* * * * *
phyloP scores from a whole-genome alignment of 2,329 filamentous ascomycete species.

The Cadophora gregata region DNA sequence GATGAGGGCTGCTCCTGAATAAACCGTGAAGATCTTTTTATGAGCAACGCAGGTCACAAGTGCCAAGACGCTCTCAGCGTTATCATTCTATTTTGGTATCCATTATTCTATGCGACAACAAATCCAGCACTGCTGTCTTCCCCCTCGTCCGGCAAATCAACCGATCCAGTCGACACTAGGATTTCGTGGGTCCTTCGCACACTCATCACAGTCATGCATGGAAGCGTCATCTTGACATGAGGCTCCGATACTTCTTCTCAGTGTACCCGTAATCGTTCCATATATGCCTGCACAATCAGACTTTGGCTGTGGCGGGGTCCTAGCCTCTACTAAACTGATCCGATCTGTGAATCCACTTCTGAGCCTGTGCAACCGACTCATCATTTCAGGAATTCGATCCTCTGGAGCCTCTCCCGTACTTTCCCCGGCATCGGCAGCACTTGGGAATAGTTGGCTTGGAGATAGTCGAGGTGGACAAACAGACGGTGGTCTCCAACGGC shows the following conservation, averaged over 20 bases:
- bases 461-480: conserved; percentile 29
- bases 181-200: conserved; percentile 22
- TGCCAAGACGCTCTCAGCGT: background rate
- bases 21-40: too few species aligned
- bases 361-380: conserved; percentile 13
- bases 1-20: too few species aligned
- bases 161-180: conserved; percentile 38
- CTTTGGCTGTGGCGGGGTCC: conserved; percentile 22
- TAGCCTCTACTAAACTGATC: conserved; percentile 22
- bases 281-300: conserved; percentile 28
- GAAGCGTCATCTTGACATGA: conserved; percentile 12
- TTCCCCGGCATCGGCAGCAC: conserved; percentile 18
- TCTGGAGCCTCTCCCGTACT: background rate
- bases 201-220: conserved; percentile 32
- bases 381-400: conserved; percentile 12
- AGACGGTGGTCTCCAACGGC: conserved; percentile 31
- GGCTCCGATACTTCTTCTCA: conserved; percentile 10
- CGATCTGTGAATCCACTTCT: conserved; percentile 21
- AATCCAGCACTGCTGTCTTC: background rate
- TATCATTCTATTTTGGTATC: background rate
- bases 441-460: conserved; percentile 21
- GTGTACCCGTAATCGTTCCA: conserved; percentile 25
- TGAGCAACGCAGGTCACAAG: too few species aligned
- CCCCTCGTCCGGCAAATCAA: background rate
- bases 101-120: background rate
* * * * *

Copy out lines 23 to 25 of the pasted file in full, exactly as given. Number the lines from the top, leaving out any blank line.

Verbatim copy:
- bases 441-460: conserved; percentile 21
- GTGTACCCGTAATCGTTCCA: conserved; percentile 25
- TGAGCAACGCAGGTCACAAG: too few species aligned